Watch CBSN Live

Why We Should All Point and Laugh at Whoever Buys Diet Drug Alli From Glaxo

Was GlaxoSmithKline CEO Andrew Witty serious when he told investors that he'd received significant interest from potential acquirers of Alli, the non-prescription diet drug with the incontinence side effect? He said:

... a number of private equity and strategic investors had made approaches for the drug, one of a portfolio of consumer healthcare products jointly generating £500m ($836m) in annual sales that it recently decided to sell.
Well, $836 million sure sounds like a valuable business! And with America's obesity problem, what's not to like? In fact Alli is a disaster area that investors should stay away from. First, note that GSK no longer breaks out meaningful sales numbers for Alli in its financials. GSK said only that Europe sales of Alli in Q1 2011 were £20 million, down from £34 million, and that U.S. sales were also lower.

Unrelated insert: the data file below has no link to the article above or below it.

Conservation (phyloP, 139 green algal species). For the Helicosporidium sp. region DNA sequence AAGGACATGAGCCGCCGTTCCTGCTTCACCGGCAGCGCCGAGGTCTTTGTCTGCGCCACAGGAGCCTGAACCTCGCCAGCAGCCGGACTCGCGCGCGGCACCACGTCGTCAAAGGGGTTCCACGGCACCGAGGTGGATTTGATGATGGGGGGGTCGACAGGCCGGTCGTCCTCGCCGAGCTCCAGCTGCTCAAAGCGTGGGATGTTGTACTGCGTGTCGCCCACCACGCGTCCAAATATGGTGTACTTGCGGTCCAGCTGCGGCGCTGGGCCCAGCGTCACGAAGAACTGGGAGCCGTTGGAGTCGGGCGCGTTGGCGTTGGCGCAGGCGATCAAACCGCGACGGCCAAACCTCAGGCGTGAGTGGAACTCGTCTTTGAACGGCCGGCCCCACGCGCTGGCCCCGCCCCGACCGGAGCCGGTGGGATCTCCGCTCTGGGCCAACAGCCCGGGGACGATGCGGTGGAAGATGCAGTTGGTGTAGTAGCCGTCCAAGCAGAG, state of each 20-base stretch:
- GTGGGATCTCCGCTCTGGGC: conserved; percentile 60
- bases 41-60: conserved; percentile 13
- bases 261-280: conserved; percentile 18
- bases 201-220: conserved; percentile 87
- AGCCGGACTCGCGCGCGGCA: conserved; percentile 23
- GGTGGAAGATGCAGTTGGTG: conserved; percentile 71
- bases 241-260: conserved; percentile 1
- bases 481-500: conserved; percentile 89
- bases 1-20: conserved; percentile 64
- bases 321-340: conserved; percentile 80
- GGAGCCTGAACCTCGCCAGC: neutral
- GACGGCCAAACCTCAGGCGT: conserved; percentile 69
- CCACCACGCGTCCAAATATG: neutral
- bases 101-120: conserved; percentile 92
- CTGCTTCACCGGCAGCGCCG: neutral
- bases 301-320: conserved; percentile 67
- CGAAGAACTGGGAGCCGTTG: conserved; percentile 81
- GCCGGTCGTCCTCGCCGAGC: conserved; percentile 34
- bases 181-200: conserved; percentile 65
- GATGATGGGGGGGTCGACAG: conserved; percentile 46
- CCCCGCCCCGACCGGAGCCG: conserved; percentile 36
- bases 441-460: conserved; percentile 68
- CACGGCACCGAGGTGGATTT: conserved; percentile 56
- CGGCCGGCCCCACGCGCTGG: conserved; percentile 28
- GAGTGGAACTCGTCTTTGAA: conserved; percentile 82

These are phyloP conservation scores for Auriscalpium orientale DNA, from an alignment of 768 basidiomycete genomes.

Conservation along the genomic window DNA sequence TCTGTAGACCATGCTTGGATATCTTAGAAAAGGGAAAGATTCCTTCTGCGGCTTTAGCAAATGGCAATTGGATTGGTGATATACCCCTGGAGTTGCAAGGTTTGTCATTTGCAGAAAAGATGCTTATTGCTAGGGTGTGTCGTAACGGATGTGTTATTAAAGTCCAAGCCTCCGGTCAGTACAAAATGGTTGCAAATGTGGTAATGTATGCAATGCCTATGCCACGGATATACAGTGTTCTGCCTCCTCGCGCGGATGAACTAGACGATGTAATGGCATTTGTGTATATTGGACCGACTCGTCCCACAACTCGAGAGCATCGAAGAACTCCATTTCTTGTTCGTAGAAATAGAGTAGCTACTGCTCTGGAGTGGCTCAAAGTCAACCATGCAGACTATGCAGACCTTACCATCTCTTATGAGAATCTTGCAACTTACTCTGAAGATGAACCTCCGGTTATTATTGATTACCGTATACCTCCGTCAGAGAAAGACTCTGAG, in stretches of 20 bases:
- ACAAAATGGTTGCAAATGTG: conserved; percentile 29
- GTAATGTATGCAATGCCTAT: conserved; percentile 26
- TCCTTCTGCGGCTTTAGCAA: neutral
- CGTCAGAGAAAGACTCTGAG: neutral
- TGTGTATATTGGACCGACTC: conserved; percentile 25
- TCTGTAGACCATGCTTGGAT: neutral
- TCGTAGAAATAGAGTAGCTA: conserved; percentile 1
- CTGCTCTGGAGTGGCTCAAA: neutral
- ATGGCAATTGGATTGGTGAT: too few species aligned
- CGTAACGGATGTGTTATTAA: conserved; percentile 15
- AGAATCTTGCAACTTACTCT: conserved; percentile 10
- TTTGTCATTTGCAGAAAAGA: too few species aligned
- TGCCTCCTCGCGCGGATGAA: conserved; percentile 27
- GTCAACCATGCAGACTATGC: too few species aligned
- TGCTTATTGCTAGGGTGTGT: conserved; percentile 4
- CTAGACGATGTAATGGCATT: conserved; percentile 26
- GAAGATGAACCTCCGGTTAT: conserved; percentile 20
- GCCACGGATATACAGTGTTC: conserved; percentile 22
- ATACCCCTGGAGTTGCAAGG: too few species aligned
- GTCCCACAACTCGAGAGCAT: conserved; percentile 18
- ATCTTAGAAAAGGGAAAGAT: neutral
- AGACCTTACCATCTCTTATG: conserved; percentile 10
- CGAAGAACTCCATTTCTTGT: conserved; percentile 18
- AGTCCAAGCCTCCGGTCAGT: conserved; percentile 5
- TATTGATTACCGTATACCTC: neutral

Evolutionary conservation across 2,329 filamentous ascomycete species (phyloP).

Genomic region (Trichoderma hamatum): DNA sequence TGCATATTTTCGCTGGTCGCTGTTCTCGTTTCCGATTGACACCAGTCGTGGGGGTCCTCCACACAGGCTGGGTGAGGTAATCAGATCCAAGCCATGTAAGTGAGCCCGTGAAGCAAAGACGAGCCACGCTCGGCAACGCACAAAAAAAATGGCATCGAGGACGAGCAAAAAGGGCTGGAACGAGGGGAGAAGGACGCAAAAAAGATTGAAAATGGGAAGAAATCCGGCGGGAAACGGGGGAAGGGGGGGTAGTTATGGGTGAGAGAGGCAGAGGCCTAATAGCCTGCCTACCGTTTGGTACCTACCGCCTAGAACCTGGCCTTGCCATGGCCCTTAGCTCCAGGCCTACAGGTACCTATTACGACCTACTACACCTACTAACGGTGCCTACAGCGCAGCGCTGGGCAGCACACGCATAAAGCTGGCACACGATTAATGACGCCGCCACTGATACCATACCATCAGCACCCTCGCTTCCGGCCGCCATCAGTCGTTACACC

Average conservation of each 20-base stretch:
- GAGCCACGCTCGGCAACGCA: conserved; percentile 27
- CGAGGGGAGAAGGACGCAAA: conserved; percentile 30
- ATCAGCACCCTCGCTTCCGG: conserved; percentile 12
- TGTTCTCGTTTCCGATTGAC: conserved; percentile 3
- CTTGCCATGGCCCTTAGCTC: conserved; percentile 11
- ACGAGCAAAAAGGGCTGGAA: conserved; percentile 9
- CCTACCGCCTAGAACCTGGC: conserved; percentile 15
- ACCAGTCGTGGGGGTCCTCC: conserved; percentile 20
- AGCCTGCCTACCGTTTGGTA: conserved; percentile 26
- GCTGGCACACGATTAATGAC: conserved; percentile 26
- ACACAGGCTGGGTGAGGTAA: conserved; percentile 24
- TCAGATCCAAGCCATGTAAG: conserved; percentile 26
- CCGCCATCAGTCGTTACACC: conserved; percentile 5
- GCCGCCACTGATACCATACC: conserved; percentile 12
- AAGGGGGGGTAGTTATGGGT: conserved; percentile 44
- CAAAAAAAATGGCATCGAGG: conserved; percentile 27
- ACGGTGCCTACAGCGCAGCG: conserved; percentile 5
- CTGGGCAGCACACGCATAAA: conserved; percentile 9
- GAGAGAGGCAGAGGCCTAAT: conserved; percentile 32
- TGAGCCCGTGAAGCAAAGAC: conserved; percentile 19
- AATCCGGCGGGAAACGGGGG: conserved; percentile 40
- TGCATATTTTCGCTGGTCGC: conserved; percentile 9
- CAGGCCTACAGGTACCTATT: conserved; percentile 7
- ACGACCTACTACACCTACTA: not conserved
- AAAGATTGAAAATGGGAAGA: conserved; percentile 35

In 2009, sales of Alli were $131 million in the U.S., dropping by more than half from the year before. But it took $95.6 million in advertising to get those revenues. Add in the usual admin costs for running a global drug franchise and the drug's acquisition/development expenses and I'd be surprised if GSK has made a profit selling Alli. (Global sales were £203 million that year.)

On top of that there's an ongoing campaign to get the product banned in the U.S. and that the FDA has hobbled it with warnings about liver damage. And, of course, that other thing.

If Witty is telling the truth about investors beating a path to his door, it's probably because he's offering to pay them to take it off his hands.


Image by Flickr user Qole Pejorian, CC.
View CBS News In
CBS News App Open
Chrome Safari Continue